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Report: Upstate NY Job Growth Lags Over Four Years

6:32 PM, Aug 28, 2013   |    comments
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By Ashley Hupfl

Albany Bureau

ALBANY -- Upstate New York has seen a total job growth of 1.2 percent over the past four years, while the nation has seen a growth rate of nearly three times that, according to a report Wednesday from a labor-backed think tank.

The report from the Albany-based Fiscal Policy Institute found New York has recovered jobs lost during the recent economic recession, but still has a "job deficit" of 156,000. That number is the additional jobs needed to match the pre-recession rate of jobs compared to working age New Yorkers.

Meanwhile, median wages have fallen nearly 7 percent for men and 1 percent for women over the past 10 years, according to the report.

"Yes, New York state is in recovery, but we're still not able to walk across the room without crutches, not to mention start training for a marathon," said James Parrott, the think tank's deputy director and chief economist.

Gov. Andrew Cuomo's office disputed the findings, and the report showed signs of economic improvement in New York. Cuomo took office in 2011, and the economy has expanded, his office said.

New York has managed the sixth-best job growth performance among all 50 states since the recession started, according to the report.

"The facts are clear," said Cuomo spokesman Richard Azzopardi. "Since the governor took office we have added 300,000 private sector jobs, the unemployment rate has dropped to its lowest level since 2009, upstate unemployment is now lower than the national average and all these facts were cited by Moody's when they gave New York a positive outlook last week."

The Fiscal Policy Institute has been publishing annual reports on "The State of Working New York" since 1999. The reports track recent and longer-term economic trends to see how they are affecting New York workers.

According to the report, there were 718,000 New York residents unemployed in July. The average unemployed New York worker experiences a period of joblessness of 37 weeks, compared to the national average of 33 weeks, according to the study.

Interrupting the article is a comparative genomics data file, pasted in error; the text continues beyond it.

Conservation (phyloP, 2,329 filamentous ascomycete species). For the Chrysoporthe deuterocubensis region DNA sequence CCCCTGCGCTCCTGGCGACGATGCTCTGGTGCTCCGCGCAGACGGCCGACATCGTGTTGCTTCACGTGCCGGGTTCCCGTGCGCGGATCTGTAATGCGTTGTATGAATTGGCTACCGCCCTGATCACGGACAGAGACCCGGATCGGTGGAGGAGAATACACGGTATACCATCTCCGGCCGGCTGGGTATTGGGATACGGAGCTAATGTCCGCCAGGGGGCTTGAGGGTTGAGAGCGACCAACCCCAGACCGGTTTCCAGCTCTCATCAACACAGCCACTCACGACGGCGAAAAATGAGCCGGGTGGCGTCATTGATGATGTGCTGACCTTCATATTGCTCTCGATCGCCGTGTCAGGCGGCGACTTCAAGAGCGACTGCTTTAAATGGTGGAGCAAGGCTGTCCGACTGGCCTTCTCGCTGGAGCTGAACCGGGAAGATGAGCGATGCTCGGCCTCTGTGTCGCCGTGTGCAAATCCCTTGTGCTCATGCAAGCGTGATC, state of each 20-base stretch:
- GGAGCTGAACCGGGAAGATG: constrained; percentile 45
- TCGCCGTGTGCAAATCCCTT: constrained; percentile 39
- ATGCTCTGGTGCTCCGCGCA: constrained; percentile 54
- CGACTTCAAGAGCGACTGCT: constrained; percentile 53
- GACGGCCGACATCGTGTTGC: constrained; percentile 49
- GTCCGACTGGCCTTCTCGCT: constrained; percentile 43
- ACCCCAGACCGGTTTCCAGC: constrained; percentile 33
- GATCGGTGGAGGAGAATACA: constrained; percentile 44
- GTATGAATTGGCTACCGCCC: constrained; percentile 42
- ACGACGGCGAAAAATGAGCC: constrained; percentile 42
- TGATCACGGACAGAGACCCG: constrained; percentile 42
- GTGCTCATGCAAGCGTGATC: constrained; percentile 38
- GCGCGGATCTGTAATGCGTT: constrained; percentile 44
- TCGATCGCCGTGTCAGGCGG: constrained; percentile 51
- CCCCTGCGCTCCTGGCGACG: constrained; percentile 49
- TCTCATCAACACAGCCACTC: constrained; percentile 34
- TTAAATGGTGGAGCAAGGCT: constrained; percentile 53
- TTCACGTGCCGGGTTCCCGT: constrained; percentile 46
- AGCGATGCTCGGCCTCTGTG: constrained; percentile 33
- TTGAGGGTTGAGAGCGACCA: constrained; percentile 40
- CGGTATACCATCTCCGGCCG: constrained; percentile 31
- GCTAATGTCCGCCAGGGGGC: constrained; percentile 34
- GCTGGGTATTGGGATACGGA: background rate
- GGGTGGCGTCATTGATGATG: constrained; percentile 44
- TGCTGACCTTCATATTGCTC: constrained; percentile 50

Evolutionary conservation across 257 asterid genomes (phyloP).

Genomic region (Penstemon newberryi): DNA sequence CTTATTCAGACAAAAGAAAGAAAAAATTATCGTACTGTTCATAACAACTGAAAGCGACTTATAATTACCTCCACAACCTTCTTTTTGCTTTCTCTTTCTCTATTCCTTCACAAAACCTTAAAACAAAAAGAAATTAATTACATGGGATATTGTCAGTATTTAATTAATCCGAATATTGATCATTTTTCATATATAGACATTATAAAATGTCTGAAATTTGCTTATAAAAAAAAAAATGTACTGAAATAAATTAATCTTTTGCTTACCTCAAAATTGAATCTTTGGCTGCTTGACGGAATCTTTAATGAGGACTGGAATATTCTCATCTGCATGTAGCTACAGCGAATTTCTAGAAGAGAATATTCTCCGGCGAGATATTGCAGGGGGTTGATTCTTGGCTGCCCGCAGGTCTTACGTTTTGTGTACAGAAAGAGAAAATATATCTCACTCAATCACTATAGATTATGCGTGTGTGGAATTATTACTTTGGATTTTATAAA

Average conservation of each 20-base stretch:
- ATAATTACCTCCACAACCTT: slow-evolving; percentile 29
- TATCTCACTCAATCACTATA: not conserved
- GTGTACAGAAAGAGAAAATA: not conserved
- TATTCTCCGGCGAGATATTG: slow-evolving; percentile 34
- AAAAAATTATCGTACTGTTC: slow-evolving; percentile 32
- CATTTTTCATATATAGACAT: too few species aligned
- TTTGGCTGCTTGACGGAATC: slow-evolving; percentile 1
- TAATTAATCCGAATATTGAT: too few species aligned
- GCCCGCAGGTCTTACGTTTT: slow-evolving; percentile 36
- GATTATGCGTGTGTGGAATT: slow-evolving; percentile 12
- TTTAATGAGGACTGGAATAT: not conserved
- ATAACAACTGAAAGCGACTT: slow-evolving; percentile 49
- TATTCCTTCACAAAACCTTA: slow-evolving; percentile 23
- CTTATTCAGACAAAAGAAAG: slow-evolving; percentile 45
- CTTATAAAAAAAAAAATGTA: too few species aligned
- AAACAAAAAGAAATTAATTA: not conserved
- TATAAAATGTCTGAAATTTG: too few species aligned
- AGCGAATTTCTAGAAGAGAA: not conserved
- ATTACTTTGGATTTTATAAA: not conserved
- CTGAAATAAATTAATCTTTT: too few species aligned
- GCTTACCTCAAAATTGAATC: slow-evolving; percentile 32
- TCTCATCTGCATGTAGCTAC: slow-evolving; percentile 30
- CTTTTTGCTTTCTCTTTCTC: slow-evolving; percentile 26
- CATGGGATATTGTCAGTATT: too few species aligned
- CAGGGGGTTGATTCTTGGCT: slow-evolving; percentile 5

The state's unemployment rate dropped to 7.5 percent in June, dipping to its lowest level since 2009 and below the national average for the first time in 18 months. It remained flat in July, according to the state Department of Labor.

In response to a similar report from the state Comptroller's Office last week, Cuomo's budget director Robert Megna pointed to Moody's Investor Service, a credit-rating agency that recently moved the state's credit outlook to "positive."

"Moody's report ... cited that New York State's recent job growth, which includes adding 300,000 private sector jobs in the last two and a half years has 'surpassed or closely approximated the U.S,'" Megna said in his statement last week.

Initial unemployment claim rates have declined from a high in 2009, according to the report, but the state's unemployment rate still lags the pre-recession levels, when it was as low as 4.3 percent in 2007.

The study found that state and federal budget cuts have reduced the number of government employees, which created a loss of middle-wage jobs in the state. Most job growth found in New York in industries such as restaurants and retail that pay lower wages, according to the labor-backed group.

The decline of middle-wage jobs will still continue, the study estimates.

Mike Durant, state director of the National Federation of Independent Business, said tax policies pushed for by the left-leaning think tank have helped lead to problems that have hurt small business.

"The best way to help the economy is accountability for higher taxes," Durant said.

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